The Facebook Effect

On Facebook, every day is an amazing day for someone I know. Twitter, too. On social media, my friends are always doing incredible things. They’re finishing their books, selling their books, finding agents. They share so generously news of their published stories and Pushcart nominations. They post links to new essays and photos of finished manuscripts, packed readings, exciting literary parties, and celebrity encounters. I get lots of late-breaking updates on foreign sales, movie options, book-cover dilemmas.

Like most writers, I greet this news with both joy and jealousy. But mostly joy. Who doesn’t like to live vicariously through the successes of others? These achievements seem more possible for me when they have already happened to someone I know. (I love posting my own small successes, because I know that other writers understand how important—and how rare—any successes can be.)

However, this good news also can be overwhelming. Not every day, for sure, but on some days I feel like a loser: on the days when I stand at the mailbox clutching another form rejection; or on the days when a story I had high hopes for falls apart; or when it gets to be ten at night and I realize that I haven’t written all day, or all week.

I suspect I’m not alone in my temporary misery. Ingesting all these cherry-picked moments of happiness and success might make anyone feel stuck in place while others effortlessly maximize their career potential.

According to this study, people (or in this case, undergraduates) who spend a lot of time interacting with social media believe strongly that others have better lives than they do. They are even more likely to think so if they have lots of social media friends whom they have never met in person.

So I like to remind myself how easy it is to make what psychologists call a “correspondence error” with social media, meaning we take the limited story offered by writer friends as the whole truth about their lives, when it never is. It’s only by speaking with other writers face-to-face that I get to hear about their failed drafts, their anxieties, their frustrations. And this is how I remind myself that a down cycle is just that: It’s part of the cycle.

A writer friend of mine confessed that her editor deleted half her manuscript and told her to start over. Another friend admitted that she’d recently received a rejection letter that ridiculed her writing style. Another friend told me that he had to send a story to 30 publications before it was accepted. Another friend has been working on a poetry collection for four years and went through a lengthy round of rigorous edits with an editor before that editor turned it down. Then her agent told her that the project was probably dead. Did she give up? No. She started another book.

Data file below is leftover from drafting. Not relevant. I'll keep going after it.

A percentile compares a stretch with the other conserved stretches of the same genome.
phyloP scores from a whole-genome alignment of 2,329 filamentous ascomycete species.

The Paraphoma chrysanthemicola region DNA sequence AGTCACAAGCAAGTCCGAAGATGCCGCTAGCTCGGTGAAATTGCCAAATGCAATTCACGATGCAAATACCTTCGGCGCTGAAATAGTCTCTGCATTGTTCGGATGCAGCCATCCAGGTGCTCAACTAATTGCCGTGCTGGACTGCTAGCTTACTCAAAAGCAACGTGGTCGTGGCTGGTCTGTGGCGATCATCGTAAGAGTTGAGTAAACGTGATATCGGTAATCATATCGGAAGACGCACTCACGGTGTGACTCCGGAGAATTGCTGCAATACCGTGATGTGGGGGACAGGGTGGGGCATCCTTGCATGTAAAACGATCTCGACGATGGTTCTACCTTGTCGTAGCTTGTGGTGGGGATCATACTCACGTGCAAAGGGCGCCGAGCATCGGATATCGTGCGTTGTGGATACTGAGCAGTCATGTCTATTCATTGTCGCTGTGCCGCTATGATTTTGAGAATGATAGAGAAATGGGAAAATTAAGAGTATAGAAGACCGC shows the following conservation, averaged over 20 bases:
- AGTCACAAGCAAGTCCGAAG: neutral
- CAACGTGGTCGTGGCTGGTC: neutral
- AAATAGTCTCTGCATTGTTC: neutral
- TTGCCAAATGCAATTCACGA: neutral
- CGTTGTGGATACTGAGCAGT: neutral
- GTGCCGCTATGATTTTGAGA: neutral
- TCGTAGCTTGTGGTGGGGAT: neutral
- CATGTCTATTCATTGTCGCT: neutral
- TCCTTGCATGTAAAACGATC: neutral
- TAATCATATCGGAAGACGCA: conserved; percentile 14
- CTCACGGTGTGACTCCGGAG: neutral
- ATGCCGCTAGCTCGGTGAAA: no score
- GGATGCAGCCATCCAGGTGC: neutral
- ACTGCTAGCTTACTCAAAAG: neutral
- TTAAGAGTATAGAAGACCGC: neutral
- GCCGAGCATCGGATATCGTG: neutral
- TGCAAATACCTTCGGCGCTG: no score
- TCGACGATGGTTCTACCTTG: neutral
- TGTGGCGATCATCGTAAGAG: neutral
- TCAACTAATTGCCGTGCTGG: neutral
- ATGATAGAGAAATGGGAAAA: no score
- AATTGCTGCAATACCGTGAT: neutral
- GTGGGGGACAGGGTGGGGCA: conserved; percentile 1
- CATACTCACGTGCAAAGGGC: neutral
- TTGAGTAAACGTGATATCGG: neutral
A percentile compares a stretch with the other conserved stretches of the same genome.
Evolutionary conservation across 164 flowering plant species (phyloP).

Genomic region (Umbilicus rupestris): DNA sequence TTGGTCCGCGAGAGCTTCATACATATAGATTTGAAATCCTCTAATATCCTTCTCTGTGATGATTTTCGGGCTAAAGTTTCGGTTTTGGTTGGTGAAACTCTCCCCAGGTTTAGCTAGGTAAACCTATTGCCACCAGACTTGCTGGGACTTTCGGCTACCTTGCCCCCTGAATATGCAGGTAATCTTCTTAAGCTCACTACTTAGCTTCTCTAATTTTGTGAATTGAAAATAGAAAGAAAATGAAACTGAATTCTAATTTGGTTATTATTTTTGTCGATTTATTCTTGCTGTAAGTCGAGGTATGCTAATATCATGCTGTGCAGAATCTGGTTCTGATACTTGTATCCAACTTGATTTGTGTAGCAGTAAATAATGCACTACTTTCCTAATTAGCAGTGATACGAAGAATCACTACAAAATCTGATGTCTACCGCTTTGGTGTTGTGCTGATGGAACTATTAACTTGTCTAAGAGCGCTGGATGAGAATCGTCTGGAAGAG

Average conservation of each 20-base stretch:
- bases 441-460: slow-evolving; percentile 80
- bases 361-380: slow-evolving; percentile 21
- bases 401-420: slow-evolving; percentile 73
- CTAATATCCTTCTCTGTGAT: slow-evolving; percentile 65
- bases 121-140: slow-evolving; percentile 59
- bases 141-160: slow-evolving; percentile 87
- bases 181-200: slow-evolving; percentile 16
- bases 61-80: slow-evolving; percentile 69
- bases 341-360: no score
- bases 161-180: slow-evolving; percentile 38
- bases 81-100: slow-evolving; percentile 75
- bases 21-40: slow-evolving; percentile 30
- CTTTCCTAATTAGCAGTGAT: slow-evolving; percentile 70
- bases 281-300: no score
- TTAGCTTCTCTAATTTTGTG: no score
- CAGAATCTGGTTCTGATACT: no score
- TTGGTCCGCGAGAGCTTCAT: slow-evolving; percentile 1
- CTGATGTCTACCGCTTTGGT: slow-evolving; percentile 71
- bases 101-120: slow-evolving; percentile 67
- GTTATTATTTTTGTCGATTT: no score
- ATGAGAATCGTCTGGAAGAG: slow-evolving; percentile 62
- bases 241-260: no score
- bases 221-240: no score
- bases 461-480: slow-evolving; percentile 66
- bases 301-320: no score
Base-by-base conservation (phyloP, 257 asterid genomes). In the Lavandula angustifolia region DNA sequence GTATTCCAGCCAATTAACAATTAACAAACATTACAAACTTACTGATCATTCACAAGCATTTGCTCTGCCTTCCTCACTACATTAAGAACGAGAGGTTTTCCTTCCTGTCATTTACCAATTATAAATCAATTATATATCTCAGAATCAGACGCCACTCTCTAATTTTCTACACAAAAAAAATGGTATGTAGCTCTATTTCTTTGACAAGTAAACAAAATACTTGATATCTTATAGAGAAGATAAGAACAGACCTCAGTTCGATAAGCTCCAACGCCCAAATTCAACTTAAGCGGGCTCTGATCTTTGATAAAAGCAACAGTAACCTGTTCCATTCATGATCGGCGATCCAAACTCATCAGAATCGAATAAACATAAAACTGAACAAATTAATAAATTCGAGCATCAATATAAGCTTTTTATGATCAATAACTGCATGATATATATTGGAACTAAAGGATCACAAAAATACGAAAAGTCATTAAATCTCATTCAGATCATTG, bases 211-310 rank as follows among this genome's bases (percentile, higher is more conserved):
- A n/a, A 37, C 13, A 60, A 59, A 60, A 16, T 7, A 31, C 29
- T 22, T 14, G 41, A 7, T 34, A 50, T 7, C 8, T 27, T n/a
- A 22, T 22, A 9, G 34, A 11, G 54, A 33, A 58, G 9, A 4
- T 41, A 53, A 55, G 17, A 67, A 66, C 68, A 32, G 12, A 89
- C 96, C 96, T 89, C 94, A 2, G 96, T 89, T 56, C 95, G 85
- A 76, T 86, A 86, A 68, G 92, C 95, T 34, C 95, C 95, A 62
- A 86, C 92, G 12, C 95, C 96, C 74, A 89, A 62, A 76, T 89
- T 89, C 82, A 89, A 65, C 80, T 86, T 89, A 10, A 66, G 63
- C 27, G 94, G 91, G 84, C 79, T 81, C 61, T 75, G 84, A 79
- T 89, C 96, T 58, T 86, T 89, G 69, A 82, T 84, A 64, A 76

I didn’t learn about these setbacks by reading status updates on Facebook or Twitter. Who’d post such things? I learned about them by talking to these writers in person.

On those days when I feel overwhelmed, I know it’s time to pick up the phone and make a lunch date or coffee date with a fellow writer. It’s time to hear a more realistic version of what someone else is working on, because it reminds me that successful writers soldier through lots of false starts. They’ve had bad luck; they’ve sweated out those lengthy pauses between successful stories; they’ve endured casually cruel remarks from editors and critics; they, too, have felt like losers. And when they felt this way, they did what we all do. They turned off their internet connection (briefly) and got back to their writing desks.



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About the Author

Michelle Seaton’s short fiction has appeared in One Story, Harvard Review, Sycamore Review, The Pushcart Anthology among others. Her journalism and essays have appeared in Robb Report, Bostonia, Yankee Magazine, The Pinch  andLake Effect. Her essay, “How to Work a Locker Room” appeared in the 2009 edition of Best American Nonrequired Reading. She is the coauthor of the books The Way of Boys (William Morrow, 2009) and Living with Cancer (Johns Hopkins University Press, 2017), and Change Your Schedule, Change Your Life (HarperWave, 2018). She has been an instructor with Grub Street since 2000 and is the lead instructor and created the curriculum for Grub Street's Memoir Project, a program that offers free memoir classes to senior citizens in Boston neighborhoods. The project has visited fourteen Boston neighborhoods and produced five anthologies.

See other articles by Michelle Seaton
by Michelle Seaton



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